Kitchener, Mount


Trip Details
Mountain Range: 
Mountain Subrange: 
Attained Summit?: 
Trip Date: 
Sunday, May 5, 2013
Summit Elevation (m): 
Summit Elevation (ft): 
Elevation Gain (m): 
Total Distance (km): 
Difficulty Notes: 

Columbia ice fields route includes severe crevasse issues and snow slopes. Don't minimize these risks and learn how to manage them before attempting this trip.

Trip Report

The day after our exciting ascent of West Twin and attempt at South Twin (including a crevasse incident) we were in the mood for a slightly easier approach and summit.


Since TJ, JW and I were 'only' looking for one more day on the Twins, we'd set up our camp much closer to the exit on the ice fields and on the southwest side of Kitchener instead of going the extra 5km closer to the Twins / Stuts area. This was fine for our group but didn't work out for the other group of Anton, Ian and Kev. I think if they were closer they could have at least gone for the Stutfield Peaks and still managed a few more of the northern ice field summits. As it was, they were feeling to tired on Sunday to go all the way back to the Stuts.


Anton, TJ, Ian and I had never done Kitchener and Anton, TJ, JW and I had never done Snow Dome so the decision for Sunday was to get up on time and first ski up Kitchener. Then we would pack up camp and carry the heavy packs up and around Snow Dome's west side. From there we would drop the packs and take just the safety gear on a short ski to the summit. Ian and Kev would join us about 1 hour later at the bag drop location and we would all head home. If the conditions were too nuclear we were prepared to hang out for a bit above the headwall and ramp on the Athabasca Glacier until the snow (hopefully) firmed up a bit.


[A gorgeous sunrise on South and North Twin]

[The west side of Kitchener rises right behind our camp - providing easy access to her summit]

[Sunrise on the Columbia Icefield. ++]

[Note the shadow that Mount Columbia is throwing towards King Edward? ++]


The night was very warm but the snow was still supportive as we worked our way up Kitchener. We avoided any unnecessary height gain or loss and managed to make the summit from camp within about 1.5 hours of leaving camp! No fuss - no muss but it was HOT at the summit. I'm not talking 'warm' - the sun was actually burning down and there wasn't a breath of wind either. TJ very cautiously probed around the summit area and we stayed well back of any possible cornices / ice falls on the edge. This is not an area to play cute with and we didn't.


[Ian skiing up Kitchener with Mount Columbia in the background. It's only 09:00 but very warm already.]

[The north side of the Stutfield Peaks have some impressive cliffs]

[TJ skis to the summit block of Kitchener with South, North Twin and the Stuts on the left. ++]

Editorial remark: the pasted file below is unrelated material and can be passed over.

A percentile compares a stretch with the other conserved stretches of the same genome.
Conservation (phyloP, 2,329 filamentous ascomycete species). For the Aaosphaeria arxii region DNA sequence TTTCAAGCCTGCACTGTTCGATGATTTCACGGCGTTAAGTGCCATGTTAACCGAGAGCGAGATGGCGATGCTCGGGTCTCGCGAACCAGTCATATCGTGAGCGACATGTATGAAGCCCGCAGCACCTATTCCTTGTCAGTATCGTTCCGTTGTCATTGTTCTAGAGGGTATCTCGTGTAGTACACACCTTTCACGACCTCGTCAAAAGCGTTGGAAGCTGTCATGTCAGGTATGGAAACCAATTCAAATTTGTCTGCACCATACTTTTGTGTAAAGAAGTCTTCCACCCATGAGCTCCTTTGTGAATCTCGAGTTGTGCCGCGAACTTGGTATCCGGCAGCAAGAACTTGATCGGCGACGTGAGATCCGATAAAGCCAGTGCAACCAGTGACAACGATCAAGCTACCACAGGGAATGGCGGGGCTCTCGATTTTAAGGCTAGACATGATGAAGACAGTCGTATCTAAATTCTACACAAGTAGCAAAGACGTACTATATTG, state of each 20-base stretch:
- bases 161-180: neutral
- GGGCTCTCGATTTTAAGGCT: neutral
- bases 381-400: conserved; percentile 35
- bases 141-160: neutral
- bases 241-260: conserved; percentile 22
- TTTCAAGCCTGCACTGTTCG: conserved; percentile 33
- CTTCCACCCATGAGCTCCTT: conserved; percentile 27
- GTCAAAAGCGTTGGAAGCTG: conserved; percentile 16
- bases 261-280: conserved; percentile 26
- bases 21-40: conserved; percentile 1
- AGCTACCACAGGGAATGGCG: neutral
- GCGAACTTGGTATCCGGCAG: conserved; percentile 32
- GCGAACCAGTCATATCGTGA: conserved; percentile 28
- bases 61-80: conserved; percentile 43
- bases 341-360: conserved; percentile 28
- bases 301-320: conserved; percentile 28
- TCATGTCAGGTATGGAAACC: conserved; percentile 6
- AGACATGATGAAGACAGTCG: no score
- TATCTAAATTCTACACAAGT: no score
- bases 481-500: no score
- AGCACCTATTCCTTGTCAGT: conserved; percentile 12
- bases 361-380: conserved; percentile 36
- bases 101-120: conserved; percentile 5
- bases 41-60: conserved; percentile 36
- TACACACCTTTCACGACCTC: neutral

[Looking past Snow Dome towards Athabasca and Andromeda]

[Getting higher. As you can see - the terrain is very gentle here.]

[TJ probes carefully around the summit area while the rest of us enjoy the fabulous views and HOT sun! ++]

[Mount Athabasca with the Silverhorn route showing ice and the AA route visible too.]

[Mount Andromeda's impressive Skyladder route also shows quite a bit of ice for this time of the year.]

[The Adamant Range and Sir Sanford are clearly visible.]

[Columbia and Edward]

[Looking over at Snow Dome from part way down Kitchener]

[Mount Alberta shows up over the Stuts as I ski down Kitchener]

[Panorama from part way down Kitchener showing much of the Columbia Icefield to the west. ++]

[Panorama looking south towards Athabasca and Andromeda from part way down Kitchener. ++]

[I can't get enough of these views! This shows the route from Kitchener to the northern end of the ice fields. It's much further than it looks and more work too - it's not flat! ++]

[Edward with Tsar in the background]

[Looking back up at the summit of Kitchener - you can barely see the others from my group and another group just above them.]

[Looking down on our camp. What an impressive piece of real estate!]

[A pano showing the context of our camp. ++]


The ski back down to camp was fast and easy - a glorious morning with so many peaks all around it was impossible to count or even take notice of all of them. There is nothing quite like skiing down an easy-angled glacier on such a day. Those moments tend to stick with me through the years as snapshots of pure happiness. This is why I enjoy skiing summits and take the risks to do it!


[Time to pack up camp. Another glorious blue bird day!]

[Our shelter with Columbia]

[Nobody is in a hurry today...]

[Putting the skins back on the skis for the trek up Snow Dome]

[Raf's team is also packing up]

[TJ's enjoying the spring weather]

[JW's trying to fit all his gear!]


Kitchener is not a difficult peak if you ski it from the west side but don't get too casual with the crevasse hazards either. Like any area of the ice fields it demands attention and respect and then it'll give back amazing views and a nice ski run back down.


After packing up camp it was time to head over to Snow Dome and then home.

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